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Rabies

Fatal viral disease
Dog infected with rabies.

Rabies is a neurotropic (referring to the nuerons) virus, viral zoonotic disease (can spread to humans by animals) that causes acute encephalitis.

Usually, people (and animals) die from it (it is fatal). There is no cure for it. People who are treated soon after becoming infected have a chance to survive.

The disease is transmitted through the saliva and the blood. The usual form of getting it is a bite of a rabid mammal. Pets, like dogs need to be vaccinated against it, in most countries.

TreatmentEdit

There is no cure for Rabies. There is a vaccine (medicine to try to prevent rabies) against it. The vaccine was first developed by Louis Pasteur and Pierre Paul Émile Roux in 1885. This vaccine used a live virus grown in rabbits, and weakened (through drying it). The first person to be vaccinated was Joseph Meister (a 9-year-old boy who had been bitten by a dog). Vaccines similar to this are still used today, but other vaccines (growing the virus using cell cultures) are more used.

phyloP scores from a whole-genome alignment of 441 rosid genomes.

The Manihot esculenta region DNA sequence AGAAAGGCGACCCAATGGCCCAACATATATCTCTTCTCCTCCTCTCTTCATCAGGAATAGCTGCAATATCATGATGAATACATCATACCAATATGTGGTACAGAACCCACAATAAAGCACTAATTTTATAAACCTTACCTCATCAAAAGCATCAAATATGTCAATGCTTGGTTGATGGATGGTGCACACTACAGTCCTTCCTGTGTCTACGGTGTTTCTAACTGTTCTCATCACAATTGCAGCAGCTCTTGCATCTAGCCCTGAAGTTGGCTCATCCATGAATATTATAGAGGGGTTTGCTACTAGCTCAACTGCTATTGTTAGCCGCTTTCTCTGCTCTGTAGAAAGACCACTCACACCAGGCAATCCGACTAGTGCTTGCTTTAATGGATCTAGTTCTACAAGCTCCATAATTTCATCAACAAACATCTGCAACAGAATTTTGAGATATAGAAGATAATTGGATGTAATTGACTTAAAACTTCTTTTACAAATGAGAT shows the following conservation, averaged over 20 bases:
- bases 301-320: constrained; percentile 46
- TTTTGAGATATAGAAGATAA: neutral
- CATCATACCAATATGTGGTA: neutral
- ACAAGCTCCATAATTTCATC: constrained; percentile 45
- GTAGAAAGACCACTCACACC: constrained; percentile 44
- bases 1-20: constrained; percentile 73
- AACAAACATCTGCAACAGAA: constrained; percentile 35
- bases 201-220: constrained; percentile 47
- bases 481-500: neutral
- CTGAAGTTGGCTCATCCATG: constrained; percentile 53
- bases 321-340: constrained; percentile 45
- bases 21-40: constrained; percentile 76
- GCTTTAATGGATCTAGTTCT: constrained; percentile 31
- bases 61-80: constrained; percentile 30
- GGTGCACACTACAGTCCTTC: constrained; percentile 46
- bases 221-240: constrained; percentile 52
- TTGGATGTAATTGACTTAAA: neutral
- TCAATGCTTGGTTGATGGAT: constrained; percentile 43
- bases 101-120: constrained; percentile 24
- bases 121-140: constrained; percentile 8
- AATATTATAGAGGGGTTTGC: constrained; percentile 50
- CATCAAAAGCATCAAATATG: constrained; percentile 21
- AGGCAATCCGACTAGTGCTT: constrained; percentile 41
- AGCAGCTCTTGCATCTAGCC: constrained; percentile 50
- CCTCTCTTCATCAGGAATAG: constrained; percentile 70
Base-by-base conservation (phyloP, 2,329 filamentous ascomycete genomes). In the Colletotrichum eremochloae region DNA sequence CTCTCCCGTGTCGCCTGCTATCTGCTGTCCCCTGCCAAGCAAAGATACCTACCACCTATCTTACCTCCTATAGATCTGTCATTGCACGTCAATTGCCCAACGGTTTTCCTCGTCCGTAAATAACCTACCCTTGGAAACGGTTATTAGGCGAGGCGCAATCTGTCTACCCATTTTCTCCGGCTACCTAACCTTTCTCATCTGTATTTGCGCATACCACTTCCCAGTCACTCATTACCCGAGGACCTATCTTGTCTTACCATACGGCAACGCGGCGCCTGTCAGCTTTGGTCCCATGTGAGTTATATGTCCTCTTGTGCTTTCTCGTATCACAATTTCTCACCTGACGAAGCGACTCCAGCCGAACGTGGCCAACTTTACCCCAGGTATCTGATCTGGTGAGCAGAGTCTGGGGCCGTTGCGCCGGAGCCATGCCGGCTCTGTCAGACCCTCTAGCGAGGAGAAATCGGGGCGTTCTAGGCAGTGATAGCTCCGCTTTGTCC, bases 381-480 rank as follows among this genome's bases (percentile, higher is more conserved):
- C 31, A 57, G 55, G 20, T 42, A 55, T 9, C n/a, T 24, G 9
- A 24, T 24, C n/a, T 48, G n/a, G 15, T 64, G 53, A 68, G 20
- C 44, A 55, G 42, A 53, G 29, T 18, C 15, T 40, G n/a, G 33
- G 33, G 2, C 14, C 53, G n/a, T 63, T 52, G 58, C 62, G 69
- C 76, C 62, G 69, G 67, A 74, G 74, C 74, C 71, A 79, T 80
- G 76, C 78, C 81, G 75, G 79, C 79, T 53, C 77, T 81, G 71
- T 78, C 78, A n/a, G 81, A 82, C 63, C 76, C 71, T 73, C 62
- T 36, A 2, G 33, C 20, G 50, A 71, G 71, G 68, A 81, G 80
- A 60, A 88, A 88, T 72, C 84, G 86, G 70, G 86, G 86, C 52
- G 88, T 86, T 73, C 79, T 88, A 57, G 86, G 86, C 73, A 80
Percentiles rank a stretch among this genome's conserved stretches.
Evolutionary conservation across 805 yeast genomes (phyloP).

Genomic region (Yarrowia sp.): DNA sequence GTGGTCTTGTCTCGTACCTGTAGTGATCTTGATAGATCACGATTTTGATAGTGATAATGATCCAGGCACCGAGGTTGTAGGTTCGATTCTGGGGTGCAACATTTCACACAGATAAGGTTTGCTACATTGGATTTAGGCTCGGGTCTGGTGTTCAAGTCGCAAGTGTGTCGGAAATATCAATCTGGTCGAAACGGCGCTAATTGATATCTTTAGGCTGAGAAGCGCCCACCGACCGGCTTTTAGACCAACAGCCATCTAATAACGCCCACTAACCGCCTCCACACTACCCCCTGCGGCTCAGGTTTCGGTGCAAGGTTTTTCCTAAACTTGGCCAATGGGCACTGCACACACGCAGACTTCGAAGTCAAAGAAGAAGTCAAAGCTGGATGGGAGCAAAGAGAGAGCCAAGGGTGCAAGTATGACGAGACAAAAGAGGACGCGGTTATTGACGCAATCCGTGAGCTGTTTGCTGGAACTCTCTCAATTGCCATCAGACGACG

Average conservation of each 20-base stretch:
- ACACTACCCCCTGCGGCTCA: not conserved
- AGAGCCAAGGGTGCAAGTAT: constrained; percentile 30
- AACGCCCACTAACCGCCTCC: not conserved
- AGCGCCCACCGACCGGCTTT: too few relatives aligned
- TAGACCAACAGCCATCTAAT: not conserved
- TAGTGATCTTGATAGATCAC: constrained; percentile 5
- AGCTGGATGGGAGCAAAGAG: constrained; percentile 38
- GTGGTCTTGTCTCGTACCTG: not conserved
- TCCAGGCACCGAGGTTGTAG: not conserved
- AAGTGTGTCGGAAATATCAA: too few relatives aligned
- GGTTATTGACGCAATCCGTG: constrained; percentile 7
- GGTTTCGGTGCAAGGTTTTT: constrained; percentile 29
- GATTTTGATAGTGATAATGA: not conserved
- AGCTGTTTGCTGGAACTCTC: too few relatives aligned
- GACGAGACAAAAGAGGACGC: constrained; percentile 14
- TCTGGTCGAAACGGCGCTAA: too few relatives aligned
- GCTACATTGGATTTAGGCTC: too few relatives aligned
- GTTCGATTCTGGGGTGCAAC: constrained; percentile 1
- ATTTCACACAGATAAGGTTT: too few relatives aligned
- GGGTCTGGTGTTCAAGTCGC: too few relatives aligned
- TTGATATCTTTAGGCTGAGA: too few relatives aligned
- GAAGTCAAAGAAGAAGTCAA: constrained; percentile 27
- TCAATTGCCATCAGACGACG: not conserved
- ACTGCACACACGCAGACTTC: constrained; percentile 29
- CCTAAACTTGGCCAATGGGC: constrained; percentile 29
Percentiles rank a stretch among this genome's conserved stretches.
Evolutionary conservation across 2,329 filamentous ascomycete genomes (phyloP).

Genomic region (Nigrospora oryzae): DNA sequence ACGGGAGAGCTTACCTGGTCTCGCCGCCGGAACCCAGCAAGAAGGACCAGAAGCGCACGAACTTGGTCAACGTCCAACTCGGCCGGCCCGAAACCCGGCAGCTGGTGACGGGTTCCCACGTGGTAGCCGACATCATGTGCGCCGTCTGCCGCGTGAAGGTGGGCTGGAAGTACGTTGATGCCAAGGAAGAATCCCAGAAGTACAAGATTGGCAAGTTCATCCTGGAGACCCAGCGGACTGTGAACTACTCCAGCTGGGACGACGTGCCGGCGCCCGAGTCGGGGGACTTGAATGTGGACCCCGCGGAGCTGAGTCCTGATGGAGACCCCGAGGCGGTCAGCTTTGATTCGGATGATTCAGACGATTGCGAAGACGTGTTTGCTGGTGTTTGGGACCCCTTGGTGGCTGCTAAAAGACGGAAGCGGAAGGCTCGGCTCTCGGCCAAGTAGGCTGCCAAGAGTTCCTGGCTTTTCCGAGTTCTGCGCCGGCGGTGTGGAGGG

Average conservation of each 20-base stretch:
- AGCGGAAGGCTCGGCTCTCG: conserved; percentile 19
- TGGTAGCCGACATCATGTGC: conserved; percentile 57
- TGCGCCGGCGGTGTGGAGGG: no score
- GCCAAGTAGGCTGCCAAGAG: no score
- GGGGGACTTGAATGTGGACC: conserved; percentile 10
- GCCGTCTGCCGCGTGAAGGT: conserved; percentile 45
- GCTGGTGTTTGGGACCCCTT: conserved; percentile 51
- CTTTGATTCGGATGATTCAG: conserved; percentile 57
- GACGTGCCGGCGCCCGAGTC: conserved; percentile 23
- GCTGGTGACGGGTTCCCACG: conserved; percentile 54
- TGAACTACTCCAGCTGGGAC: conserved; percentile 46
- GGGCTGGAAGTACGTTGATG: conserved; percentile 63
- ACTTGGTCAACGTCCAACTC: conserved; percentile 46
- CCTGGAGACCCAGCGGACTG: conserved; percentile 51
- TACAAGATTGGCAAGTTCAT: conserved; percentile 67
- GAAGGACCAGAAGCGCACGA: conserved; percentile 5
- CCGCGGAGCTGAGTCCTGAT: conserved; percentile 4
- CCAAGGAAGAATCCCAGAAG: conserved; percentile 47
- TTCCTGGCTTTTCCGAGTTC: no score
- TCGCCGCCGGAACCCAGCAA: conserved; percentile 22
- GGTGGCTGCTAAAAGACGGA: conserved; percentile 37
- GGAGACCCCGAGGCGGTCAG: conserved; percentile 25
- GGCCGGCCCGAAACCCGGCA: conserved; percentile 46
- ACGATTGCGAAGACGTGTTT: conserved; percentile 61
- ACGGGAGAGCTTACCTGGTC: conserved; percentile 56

There is also a form of treatment that can be done once a person has been bitten. It needs to be done within 6 days of being bitten. There is no way to know whether someone is infected, until it's too late. Treatment starts with washing the wound. This is done to reduce the number of virus particles that enter the body. Often patients are given one dose of immunoglobulin and a certain number of vaccines, over a determined period of time, usually a month.

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